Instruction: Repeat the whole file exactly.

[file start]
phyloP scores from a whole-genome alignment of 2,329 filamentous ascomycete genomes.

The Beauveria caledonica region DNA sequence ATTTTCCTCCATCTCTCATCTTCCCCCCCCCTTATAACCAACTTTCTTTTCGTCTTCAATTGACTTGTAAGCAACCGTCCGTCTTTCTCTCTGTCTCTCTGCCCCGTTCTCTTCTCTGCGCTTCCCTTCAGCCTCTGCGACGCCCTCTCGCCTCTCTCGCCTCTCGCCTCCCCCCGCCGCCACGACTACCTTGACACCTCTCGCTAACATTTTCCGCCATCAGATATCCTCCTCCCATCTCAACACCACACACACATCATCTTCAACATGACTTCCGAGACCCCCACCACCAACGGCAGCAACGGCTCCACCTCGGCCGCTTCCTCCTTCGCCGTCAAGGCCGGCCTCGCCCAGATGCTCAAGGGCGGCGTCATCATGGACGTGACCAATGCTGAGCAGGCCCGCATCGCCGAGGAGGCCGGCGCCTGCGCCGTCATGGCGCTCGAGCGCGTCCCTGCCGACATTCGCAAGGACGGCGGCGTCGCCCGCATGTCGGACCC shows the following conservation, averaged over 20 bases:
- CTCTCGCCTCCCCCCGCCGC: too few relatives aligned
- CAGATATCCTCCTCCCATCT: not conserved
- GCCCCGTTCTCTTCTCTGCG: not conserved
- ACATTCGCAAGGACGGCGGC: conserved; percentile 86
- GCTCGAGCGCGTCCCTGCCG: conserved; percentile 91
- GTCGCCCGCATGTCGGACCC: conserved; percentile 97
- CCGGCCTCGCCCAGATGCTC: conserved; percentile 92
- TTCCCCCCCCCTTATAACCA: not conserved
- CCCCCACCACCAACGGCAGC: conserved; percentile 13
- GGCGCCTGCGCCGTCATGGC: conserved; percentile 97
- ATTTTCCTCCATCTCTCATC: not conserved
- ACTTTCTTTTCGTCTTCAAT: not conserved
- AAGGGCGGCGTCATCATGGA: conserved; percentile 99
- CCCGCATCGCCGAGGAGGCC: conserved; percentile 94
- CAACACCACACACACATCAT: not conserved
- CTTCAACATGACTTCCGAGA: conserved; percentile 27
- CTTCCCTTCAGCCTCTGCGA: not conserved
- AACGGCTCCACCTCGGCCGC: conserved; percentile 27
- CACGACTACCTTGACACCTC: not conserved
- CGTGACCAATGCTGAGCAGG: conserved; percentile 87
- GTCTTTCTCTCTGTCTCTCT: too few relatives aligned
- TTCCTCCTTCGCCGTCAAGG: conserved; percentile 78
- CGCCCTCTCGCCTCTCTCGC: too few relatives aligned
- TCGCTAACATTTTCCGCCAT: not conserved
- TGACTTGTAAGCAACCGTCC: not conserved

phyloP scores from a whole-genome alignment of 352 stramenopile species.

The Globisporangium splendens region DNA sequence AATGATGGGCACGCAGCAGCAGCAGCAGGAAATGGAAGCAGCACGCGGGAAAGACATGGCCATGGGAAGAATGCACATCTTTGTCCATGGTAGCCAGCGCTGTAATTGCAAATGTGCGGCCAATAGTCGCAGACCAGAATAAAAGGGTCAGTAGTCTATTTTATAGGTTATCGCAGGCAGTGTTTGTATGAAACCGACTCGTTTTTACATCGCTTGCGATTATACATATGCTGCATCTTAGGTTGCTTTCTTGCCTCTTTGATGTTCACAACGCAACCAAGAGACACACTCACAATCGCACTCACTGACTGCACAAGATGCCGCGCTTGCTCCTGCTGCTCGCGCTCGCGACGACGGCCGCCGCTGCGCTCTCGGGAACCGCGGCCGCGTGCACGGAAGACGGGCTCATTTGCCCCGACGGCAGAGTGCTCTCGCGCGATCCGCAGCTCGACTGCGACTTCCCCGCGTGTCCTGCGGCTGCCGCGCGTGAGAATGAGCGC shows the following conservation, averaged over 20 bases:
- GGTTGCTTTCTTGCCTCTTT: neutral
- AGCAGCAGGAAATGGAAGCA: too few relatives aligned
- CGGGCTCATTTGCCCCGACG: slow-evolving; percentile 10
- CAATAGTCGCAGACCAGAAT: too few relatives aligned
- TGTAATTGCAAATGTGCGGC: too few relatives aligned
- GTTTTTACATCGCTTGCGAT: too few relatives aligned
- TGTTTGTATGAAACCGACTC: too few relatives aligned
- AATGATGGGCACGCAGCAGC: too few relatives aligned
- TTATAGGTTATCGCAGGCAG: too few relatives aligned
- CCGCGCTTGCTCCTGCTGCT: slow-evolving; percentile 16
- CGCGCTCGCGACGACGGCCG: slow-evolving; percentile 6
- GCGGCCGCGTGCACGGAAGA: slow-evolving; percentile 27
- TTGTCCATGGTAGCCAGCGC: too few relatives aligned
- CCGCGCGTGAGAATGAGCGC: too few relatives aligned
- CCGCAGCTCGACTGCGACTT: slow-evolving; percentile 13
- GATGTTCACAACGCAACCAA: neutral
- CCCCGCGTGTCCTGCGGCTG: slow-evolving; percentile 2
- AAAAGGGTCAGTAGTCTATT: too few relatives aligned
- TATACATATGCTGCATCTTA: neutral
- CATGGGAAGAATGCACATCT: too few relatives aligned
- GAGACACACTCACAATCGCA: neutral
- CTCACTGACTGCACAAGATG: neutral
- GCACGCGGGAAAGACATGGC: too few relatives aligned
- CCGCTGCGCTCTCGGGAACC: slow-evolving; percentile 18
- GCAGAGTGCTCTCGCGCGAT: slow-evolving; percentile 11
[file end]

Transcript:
phyloP scores from a whole-genome alignment of 2,329 filamentous ascomycete genomes.

The Beauveria caledonica region DNA sequence ATTTTCCTCCATCTCTCATCTTCCCCCCCCCTTATAACCAACTTTCTTTTCGTCTTCAATTGACTTGTAAGCAACCGTCCGTCTTTCTCTCTGTCTCTCTGCCCCGTTCTCTTCTCTGCGCTTCCCTTCAGCCTCTGCGACGCCCTCTCGCCTCTCTCGCCTCTCGCCTCCCCCCGCCGCCACGACTACCTTGACACCTCTCGCTAACATTTTCCGCCATCAGATATCCTCCTCCCATCTCAACACCACACACACATCATCTTCAACATGACTTCCGAGACCCCCACCACCAACGGCAGCAACGGCTCCACCTCGGCCGCTTCCTCCTTCGCCGTCAAGGCCGGCCTCGCCCAGATGCTCAAGGGCGGCGTCATCATGGACGTGACCAATGCTGAGCAGGCCCGCATCGCCGAGGAGGCCGGCGCCTGCGCCGTCATGGCGCTCGAGCGCGTCCCTGCCGACATTCGCAAGGACGGCGGCGTCGCCCGCATGTCGGACCC shows the following conservation, averaged over 20 bases:
- CTCTCGCCTCCCCCCGCCGC: too few relatives aligned
- CAGATATCCTCCTCCCATCT: not conserved
- GCCCCGTTCTCTTCTCTGCG: not conserved
- ACATTCGCAAGGACGGCGGC: conserved; percentile 86
- GCTCGAGCGCGTCCCTGCCG: conserved; percentile 91
- GTCGCCCGCATGTCGGACCC: conserved; percentile 97
- CCGGCCTCGCCCAGATGCTC: conserved; percentile 92
- TTCCCCCCCCCTTATAACCA: not conserved
- CCCCCACCACCAACGGCAGC: conserved; percentile 13
- GGCGCCTGCGCCGTCATGGC: conserved; percentile 97
- ATTTTCCTCCATCTCTCATC: not conserved
- ACTTTCTTTTCGTCTTCAAT: not conserved
- AAGGGCGGCGTCATCATGGA: conserved; percentile 99
- CCCGCATCGCCGAGGAGGCC: conserved; percentile 94
- CAACACCACACACACATCAT: not conserved
- CTTCAACATGACTTCCGAGA: conserved; percentile 27
- CTTCCCTTCAGCCTCTGCGA: not conserved
- AACGGCTCCACCTCGGCCGC: conserved; percentile 27
- CACGACTACCTTGACACCTC: not conserved
- CGTGACCAATGCTGAGCAGG: conserved; percentile 87
- GTCTTTCTCTCTGTCTCTCT: too few relatives aligned
- TTCCTCCTTCGCCGTCAAGG: conserved; percentile 78
- CGCCCTCTCGCCTCTCTCGC: too few relatives aligned
- TCGCTAACATTTTCCGCCAT: not conserved
- TGACTTGTAAGCAACCGTCC: not conserved

phyloP scores from a whole-genome alignment of 352 stramenopile species.

The Globisporangium splendens region DNA sequence AATGATGGGCACGCAGCAGCAGCAGCAGGAAATGGAAGCAGCACGCGGGAAAGACATGGCCATGGGAAGAATGCACATCTTTGTCCATGGTAGCCAGCGCTGTAATTGCAAATGTGCGGCCAATAGTCGCAGACCAGAATAAAAGGGTCAGTAGTCTATTTTATAGGTTATCGCAGGCAGTGTTTGTATGAAACCGACTCGTTTTTACATCGCTTGCGATTATACATATGCTGCATCTTAGGTTGCTTTCTTGCCTCTTTGATGTTCACAACGCAACCAAGAGACACACTCACAATCGCACTCACTGACTGCACAAGATGCCGCGCTTGCTCCTGCTGCTCGCGCTCGCGACGACGGCCGCCGCTGCGCTCTCGGGAACCGCGGCCGCGTGCACGGAAGACGGGCTCATTTGCCCCGACGGCAGAGTGCTCTCGCGCGATCCGCAGCTCGACTGCGACTTCCCCGCGTGTCCTGCGGCTGCCGCGCGTGAGAATGAGCGC shows the following conservation, averaged over 20 bases:
- GGTTGCTTTCTTGCCTCTTT: neutral
- AGCAGCAGGAAATGGAAGCA: too few relatives aligned
- CGGGCTCATTTGCCCCGACG: slow-evolving; percentile 10
- CAATAGTCGCAGACCAGAAT: too few relatives aligned
- TGTAATTGCAAATGTGCGGC: too few relatives aligned
- GTTTTTACATCGCTTGCGAT: too few relatives aligned
- TGTTTGTATGAAACCGACTC: too few relatives aligned
- AATGATGGGCACGCAGCAGC: too few relatives aligned
- TTATAGGTTATCGCAGGCAG: too few relatives aligned
- CCGCGCTTGCTCCTGCTGCT: slow-evolving; percentile 16
- CGCGCTCGCGACGACGGCCG: slow-evolving; percentile 6
- GCGGCCGCGTGCACGGAAGA: slow-evolving; percentile 27
- TTGTCCATGGTAGCCAGCGC: too few relatives aligned
- CCGCGCGTGAGAATGAGCGC: too few relatives aligned
- CCGCAGCTCGACTGCGACTT: slow-evolving; percentile 13
- GATGTTCACAACGCAACCAA: neutral
- CCCCGCGTGTCCTGCGGCTG: slow-evolving; percentile 2
- AAAAGGGTCAGTAGTCTATT: too few relatives aligned
- TATACATATGCTGCATCTTA: neutral
- CATGGGAAGAATGCACATCT: too few relatives aligned
- GAGACACACTCACAATCGCA: neutral
- CTCACTGACTGCACAAGATG: neutral
- GCACGCGGGAAAGACATGGC: too few relatives aligned
- CCGCTGCGCTCTCGGGAACC: slow-evolving; percentile 18
- GCAGAGTGCTCTCGCGCGAT: slow-evolving; percentile 11